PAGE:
Control Activities Specific for Information Systems: General Computer Controls should be designed to ensure Control Activities Specific for Information Systems: General Computer Controls should be designed to ensure that: • The overall IT environment is well-controlled • The IT organization is fit for its purpose, and there is proper management control over information systems • Critical processing can be restored timely in the event of a prolonged outage (data / systems are backed up) • New applications and changes to existing applications are properly authorized and only approved modifications are moved to the production environment • Physical and logical security controls restrict access to data, systems and sensitive facilities 32

Control Activities Specific for Information Systems: General Computer Controls (continued) Examples of General Computer Control Activities Specific for Information Systems: General Computer Controls (continued) Examples of General Computer Controls include: • • • Monitoring of Adherence to Entity-wide Security Program Data Processing Policies and Procedures Continuity of Operations Plan (COOP) Regularly Scheduled and Documented Change Control Board Meetings Properly Completed and Maintained Access Request Forms What must be assessed? • • • Security Planning and Management Change Control Segregation of Duties Access Controls Service Continuity System Software 33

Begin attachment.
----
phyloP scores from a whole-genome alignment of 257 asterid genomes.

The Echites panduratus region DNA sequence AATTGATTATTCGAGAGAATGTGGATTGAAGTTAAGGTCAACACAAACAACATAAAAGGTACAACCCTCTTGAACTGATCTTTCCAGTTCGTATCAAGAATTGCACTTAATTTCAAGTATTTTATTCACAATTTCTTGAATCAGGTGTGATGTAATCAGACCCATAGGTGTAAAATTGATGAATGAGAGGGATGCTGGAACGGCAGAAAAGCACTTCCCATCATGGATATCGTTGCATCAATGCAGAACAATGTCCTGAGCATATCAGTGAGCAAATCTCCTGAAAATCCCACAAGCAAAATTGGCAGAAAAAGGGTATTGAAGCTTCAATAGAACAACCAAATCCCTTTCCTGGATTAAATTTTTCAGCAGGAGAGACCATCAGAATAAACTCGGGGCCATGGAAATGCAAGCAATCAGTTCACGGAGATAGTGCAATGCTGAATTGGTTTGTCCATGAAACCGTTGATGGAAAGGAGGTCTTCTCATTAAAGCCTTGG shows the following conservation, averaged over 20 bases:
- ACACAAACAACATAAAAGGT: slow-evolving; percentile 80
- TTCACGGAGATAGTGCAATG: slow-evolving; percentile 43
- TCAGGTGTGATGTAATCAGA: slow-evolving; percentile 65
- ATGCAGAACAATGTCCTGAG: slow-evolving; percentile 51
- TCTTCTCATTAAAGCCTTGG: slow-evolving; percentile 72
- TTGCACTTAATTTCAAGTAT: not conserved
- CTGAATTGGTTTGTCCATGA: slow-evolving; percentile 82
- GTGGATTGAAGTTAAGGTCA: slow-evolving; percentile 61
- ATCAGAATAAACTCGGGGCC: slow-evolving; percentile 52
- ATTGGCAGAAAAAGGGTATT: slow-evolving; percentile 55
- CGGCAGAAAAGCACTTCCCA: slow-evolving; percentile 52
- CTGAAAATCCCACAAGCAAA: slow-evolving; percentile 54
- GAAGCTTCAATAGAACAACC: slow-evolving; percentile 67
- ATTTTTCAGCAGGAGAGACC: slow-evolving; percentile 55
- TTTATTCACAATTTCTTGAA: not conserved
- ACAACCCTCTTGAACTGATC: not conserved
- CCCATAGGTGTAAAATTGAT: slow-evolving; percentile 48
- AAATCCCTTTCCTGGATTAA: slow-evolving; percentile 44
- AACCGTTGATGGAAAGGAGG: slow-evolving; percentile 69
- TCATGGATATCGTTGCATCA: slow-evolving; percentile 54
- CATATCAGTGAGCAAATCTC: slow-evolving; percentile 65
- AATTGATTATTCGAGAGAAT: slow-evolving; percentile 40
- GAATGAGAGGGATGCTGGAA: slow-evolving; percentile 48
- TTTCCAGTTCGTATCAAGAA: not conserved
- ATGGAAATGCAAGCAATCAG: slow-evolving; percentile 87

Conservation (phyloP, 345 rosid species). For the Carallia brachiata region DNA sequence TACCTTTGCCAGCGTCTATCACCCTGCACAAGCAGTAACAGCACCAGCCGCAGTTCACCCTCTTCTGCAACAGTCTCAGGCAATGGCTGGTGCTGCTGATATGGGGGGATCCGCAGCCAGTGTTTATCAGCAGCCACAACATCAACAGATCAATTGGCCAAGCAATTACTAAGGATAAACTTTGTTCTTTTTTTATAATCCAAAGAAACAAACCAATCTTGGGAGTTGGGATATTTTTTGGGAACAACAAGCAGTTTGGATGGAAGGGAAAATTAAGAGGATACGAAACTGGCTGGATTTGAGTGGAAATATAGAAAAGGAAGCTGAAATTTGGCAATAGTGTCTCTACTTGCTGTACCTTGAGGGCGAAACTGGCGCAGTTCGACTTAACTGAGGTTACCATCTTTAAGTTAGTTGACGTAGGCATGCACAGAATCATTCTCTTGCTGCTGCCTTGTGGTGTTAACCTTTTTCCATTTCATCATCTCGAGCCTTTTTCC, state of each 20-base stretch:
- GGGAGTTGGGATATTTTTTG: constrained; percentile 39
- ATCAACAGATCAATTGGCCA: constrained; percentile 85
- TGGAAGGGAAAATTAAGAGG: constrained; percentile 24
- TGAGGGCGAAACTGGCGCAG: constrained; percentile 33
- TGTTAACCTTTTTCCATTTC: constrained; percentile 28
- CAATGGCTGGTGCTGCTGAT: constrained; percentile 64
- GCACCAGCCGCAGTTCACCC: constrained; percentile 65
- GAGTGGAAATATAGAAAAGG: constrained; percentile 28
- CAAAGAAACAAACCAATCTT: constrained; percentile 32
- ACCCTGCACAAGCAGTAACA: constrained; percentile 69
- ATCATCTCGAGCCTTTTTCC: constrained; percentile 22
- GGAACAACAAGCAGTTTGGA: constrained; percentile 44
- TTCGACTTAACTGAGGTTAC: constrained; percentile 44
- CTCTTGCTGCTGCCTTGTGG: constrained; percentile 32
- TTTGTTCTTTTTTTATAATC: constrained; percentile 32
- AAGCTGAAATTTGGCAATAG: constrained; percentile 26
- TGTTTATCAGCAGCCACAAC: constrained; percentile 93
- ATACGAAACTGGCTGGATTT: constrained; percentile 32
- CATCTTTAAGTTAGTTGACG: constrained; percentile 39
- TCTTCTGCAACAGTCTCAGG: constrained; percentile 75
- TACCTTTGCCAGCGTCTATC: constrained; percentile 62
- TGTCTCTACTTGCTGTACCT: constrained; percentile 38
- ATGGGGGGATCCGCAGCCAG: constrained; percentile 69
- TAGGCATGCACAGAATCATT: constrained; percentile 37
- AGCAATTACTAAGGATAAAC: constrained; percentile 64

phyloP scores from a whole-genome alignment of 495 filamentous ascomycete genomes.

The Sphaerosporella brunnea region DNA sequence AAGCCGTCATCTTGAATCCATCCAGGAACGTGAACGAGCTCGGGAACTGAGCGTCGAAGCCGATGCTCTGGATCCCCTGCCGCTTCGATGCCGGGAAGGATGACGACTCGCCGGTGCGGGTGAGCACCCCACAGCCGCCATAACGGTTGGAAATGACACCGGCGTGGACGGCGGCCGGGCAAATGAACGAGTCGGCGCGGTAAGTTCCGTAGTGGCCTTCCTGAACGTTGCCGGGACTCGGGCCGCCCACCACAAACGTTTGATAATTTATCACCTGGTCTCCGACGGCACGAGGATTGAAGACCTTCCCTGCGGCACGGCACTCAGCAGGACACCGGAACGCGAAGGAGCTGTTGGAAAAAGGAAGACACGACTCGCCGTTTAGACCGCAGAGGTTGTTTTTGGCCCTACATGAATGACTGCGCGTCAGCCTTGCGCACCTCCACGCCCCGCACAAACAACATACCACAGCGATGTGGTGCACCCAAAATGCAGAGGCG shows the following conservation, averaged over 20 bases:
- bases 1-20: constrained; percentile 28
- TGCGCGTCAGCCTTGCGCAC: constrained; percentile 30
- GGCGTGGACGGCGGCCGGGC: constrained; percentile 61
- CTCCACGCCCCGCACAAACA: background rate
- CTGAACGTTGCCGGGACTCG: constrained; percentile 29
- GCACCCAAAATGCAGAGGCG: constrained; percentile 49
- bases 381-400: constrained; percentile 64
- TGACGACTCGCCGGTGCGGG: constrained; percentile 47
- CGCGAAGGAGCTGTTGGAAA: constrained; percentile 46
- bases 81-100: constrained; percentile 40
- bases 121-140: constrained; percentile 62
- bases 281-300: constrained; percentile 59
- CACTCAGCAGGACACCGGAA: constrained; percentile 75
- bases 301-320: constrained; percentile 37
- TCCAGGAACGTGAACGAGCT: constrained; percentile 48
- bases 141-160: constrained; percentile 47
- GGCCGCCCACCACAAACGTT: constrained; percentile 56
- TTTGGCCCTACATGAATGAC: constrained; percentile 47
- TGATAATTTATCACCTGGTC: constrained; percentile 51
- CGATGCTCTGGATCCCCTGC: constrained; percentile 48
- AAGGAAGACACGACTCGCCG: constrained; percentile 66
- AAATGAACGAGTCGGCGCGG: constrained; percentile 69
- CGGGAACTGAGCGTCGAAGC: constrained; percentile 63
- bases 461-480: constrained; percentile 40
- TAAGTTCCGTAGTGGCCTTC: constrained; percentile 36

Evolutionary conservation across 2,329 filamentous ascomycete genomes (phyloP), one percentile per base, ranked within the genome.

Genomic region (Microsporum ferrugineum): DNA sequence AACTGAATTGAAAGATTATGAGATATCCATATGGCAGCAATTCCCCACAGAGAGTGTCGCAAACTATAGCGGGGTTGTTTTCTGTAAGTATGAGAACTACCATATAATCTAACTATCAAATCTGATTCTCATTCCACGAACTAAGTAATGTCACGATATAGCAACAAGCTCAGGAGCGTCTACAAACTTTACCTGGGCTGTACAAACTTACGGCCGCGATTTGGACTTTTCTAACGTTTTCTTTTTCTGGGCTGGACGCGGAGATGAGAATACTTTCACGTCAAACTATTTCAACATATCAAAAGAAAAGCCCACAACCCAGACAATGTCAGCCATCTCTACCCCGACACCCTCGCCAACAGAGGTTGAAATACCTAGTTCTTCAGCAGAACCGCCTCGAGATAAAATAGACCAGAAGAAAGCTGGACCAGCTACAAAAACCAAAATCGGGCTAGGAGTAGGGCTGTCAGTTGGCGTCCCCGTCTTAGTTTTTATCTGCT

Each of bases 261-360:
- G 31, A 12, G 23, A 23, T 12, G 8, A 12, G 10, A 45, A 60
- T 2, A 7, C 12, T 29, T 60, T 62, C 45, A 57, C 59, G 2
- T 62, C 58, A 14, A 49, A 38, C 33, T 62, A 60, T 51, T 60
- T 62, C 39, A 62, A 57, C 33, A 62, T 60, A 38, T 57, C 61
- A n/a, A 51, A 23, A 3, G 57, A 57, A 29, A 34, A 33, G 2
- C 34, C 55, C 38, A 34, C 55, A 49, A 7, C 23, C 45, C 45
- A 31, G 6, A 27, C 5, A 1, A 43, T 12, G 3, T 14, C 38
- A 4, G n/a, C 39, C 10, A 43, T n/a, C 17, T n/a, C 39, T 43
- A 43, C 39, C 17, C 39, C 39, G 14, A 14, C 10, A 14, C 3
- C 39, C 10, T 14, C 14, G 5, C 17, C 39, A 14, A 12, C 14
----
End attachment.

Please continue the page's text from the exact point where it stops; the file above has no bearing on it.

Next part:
Control Activities Specific for Information Systems: Application Controls should be designed to ensure that: Control Activities Specific for Information Systems: Application Controls should be designed to ensure that: • Financially significant applications process data and report results as intended • Business processes may be enabled by one or more applications • Ideally, computerized application controls are programmed into the application to ensure Completeness, Accuracy, Validity and Restricted Access • Many common applications (e. g. SAP and People. Soft) have configurable controls • Controls over ensuring on-going data quality should also be considered (i. e. problem reporting, management and resolution) 34